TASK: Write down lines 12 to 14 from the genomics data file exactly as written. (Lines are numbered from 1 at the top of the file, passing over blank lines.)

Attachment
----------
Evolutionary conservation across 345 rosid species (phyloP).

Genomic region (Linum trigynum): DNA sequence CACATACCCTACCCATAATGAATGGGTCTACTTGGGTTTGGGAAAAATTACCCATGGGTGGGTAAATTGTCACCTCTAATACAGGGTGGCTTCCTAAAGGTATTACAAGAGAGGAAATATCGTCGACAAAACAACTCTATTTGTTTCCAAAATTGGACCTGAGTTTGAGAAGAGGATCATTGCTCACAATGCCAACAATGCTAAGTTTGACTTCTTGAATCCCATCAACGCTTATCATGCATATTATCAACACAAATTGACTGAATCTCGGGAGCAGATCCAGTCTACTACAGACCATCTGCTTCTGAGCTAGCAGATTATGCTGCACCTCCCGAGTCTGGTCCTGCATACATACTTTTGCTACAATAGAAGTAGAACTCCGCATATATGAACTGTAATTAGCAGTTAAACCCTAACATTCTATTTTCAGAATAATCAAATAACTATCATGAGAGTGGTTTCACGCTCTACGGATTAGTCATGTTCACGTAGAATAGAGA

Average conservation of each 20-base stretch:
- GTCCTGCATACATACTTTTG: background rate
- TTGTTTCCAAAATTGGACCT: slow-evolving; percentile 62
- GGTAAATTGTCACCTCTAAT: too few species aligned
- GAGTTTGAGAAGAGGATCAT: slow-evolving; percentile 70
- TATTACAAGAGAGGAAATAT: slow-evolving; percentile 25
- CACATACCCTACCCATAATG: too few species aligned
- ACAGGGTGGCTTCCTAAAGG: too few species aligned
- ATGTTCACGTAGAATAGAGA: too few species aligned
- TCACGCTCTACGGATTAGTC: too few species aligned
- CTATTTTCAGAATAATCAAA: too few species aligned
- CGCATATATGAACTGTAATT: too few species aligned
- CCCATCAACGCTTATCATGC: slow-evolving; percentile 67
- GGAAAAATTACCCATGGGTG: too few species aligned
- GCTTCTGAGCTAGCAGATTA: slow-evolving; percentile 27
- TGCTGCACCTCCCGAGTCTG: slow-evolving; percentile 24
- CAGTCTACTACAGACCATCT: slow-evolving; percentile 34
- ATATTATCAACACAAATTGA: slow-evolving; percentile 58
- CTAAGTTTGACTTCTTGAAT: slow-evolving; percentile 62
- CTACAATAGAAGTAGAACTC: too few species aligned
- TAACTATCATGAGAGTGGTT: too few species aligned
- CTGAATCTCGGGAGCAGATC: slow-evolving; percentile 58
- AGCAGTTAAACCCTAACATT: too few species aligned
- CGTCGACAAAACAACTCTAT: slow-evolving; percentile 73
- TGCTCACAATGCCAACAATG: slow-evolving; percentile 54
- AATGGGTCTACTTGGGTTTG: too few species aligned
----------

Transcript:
- TCACGCTCTACGGATTAGTC: too few species aligned
- CTATTTTCAGAATAATCAAA: too few species aligned
- CGCATATATGAACTGTAATT: too few species aligned